Because ODD is not typically treated with chemicals, and because chemicals make money, the following frequently happens. Your defiant child may also receive a second diagnosis, usually an ADHD or a depression diagnosis, where chemicals are prescribed routinely. Since, like defiance, squirming, boredom, restlessness and sadness have all been diseased, it’s entirely possible that your defiant child will end up with two or three medical-sounding mental disease diagnoses and a multiple chemical fix. You may not understand exactly how this came to pass but there you are with a little patient on your hands. This came about because we have allowed putative experts to disease behaviors.
What are the recommended helping strategies to deal with ODD? The Mayo Clinic’s recommendations are typical:
The cornerstones of treatment for ODD usually include:
Parent training. A mental health provider with experience treating ODD may help you develop parenting skills that are more positive and less frustrating for you and your child. In some cases, your child may participate in this type of training with you, so that everyone in your family develops shared goals for how to handle problems.
Parent-child interaction therapy (PCIT). During PCIT, therapists coach parents while they interact with their children. In one approach, the therapist sits behind a one-way mirror and, using an “ear bug” audio device, guides parents through strategies that reinforce their children’s positive behavior. As a result, parents learn more-effective parenting techniques, the quality of the parent-child relationship improves and problem behaviors decrease.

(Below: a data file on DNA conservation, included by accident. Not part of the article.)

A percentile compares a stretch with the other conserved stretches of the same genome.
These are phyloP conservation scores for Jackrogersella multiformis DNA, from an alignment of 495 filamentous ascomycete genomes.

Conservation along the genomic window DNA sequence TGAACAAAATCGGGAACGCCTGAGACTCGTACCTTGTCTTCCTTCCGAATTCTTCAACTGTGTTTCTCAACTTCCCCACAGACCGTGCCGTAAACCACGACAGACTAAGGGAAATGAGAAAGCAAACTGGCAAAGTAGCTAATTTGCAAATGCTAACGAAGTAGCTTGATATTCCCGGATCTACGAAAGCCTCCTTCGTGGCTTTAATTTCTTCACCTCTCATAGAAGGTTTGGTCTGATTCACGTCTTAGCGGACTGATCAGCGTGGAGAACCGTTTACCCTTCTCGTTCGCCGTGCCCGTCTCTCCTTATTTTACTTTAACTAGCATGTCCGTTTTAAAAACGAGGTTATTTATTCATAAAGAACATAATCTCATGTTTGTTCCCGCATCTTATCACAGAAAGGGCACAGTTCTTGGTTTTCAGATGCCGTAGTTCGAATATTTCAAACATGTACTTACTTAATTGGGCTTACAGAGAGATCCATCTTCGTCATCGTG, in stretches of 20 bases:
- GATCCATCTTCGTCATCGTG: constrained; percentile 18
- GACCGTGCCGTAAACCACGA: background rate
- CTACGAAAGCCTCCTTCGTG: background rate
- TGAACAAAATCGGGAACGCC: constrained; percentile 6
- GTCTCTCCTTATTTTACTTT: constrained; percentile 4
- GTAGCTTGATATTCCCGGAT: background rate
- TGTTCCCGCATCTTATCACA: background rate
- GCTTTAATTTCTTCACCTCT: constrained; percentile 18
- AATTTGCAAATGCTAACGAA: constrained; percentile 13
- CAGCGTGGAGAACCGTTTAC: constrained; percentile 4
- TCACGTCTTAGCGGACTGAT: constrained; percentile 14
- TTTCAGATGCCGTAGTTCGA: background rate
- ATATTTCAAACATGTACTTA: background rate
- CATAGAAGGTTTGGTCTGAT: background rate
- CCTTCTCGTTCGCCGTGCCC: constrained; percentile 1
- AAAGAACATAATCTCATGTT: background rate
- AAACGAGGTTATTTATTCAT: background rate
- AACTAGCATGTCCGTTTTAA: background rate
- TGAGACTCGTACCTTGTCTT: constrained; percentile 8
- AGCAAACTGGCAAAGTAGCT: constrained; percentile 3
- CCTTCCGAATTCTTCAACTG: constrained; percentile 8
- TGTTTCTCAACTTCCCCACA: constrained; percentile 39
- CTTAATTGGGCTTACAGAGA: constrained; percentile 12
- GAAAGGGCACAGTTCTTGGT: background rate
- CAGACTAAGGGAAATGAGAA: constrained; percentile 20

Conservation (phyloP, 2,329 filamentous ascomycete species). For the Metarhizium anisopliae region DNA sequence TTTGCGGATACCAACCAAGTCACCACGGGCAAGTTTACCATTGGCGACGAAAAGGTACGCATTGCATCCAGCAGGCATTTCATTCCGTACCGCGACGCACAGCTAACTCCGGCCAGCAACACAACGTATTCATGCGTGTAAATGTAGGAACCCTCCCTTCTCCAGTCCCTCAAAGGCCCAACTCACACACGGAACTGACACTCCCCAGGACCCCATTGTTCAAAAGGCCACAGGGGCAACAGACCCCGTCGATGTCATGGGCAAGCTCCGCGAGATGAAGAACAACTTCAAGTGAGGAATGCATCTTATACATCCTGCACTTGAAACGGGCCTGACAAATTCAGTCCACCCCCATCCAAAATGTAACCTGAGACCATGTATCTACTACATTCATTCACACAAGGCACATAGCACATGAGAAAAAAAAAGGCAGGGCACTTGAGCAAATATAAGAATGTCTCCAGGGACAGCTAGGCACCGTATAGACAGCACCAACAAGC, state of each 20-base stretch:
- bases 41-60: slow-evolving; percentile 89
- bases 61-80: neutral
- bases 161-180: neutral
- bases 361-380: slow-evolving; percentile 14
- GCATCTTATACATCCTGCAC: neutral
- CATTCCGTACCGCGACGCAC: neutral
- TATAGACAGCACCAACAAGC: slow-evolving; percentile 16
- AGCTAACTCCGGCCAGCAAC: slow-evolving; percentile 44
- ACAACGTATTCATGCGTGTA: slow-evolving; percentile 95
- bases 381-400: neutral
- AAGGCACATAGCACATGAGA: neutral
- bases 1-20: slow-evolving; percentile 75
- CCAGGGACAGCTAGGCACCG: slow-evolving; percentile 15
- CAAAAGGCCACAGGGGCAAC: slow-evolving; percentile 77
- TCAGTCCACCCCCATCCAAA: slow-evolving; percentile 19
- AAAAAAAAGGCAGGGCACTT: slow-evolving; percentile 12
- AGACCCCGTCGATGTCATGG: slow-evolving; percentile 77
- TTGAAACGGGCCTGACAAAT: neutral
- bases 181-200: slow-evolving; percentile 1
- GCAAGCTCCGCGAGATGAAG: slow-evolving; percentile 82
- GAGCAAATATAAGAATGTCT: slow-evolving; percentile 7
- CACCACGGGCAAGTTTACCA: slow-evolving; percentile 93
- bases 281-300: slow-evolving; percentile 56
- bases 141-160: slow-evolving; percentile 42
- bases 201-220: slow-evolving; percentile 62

Individual and family therapy. Individual counseling for your child may help him or her learn to manage anger and express feelings in a healthier way. Family counseling may help improve your communication and relationships, and help members of your family learn how to work together.
Cognitive problem-solving training. This type of therapy is aimed at helping your child identify and change thought patterns that lead to behavior problems. Collaborative problem-solving — in which you and your child work together to come up with solutions that work for both of you — can help improve ODD-related problems.
Social skills training. Your child also might benefit from therapy that will help him or her learn how to interact more positively and effectively with peers.
Does this make ODD sound more like a disease or more like a family problem? How can a supposed disease be ameliorated by, for example, parent training or problem-solving training? Isn’t it patently clear that diseasing defiance must be a lucrative charade? There are many things that you can try with an oppositional, defiant child that will help improve the situation for everyone concerned—our resources section describes some of these helping strategies and we’ll be providing more. It is a bad policy to disease behavior: that puts everyone, you and me included, at risk.
Download this resource: The Diseasing of Defiance
For more resources, see our Parent Resources section.
Mad in America hosts blogs by a diverse group of writers. These posts are designed to serve as a public forum for a discussion—broadly speaking—of psychiatry and its treatments. The opinions expressed are the writers’ own.